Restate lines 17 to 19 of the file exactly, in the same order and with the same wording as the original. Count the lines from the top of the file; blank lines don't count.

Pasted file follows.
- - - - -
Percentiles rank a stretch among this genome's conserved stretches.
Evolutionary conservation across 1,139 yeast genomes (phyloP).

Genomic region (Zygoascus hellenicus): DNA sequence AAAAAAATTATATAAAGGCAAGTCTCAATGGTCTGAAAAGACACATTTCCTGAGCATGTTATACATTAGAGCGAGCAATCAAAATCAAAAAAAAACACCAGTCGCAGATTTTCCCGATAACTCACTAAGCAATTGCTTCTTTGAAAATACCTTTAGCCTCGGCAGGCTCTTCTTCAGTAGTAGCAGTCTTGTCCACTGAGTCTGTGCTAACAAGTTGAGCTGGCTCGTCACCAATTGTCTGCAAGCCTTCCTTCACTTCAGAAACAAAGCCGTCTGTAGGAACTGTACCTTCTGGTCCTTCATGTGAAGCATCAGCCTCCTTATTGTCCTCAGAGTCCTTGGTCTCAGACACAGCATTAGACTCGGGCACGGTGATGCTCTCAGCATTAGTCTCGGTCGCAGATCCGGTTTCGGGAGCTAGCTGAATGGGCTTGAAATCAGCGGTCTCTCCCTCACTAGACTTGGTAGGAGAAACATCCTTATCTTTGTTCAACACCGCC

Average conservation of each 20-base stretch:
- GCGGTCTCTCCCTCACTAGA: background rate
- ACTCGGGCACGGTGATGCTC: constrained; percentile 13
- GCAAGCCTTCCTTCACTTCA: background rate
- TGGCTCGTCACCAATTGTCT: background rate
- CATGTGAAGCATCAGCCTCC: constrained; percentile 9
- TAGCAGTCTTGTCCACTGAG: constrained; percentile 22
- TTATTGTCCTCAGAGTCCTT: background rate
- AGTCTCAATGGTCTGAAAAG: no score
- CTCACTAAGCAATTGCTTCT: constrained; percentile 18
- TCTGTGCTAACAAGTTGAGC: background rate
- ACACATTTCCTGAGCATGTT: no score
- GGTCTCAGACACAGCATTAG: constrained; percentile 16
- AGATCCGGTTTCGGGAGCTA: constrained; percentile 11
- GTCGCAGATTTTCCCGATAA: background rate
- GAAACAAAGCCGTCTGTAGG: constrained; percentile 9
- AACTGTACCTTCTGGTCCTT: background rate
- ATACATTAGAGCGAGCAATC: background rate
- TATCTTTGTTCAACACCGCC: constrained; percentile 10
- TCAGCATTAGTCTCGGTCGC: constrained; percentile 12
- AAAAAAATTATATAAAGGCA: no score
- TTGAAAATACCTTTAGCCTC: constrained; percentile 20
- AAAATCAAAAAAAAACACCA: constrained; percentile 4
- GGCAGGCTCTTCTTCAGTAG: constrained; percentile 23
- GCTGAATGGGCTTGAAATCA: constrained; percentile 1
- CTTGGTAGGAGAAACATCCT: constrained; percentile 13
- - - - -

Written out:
- AGATCCGGTTTCGGGAGCTA: constrained; percentile 11
- GTCGCAGATTTTCCCGATAA: background rate
- GAAACAAAGCCGTCTGTAGG: constrained; percentile 9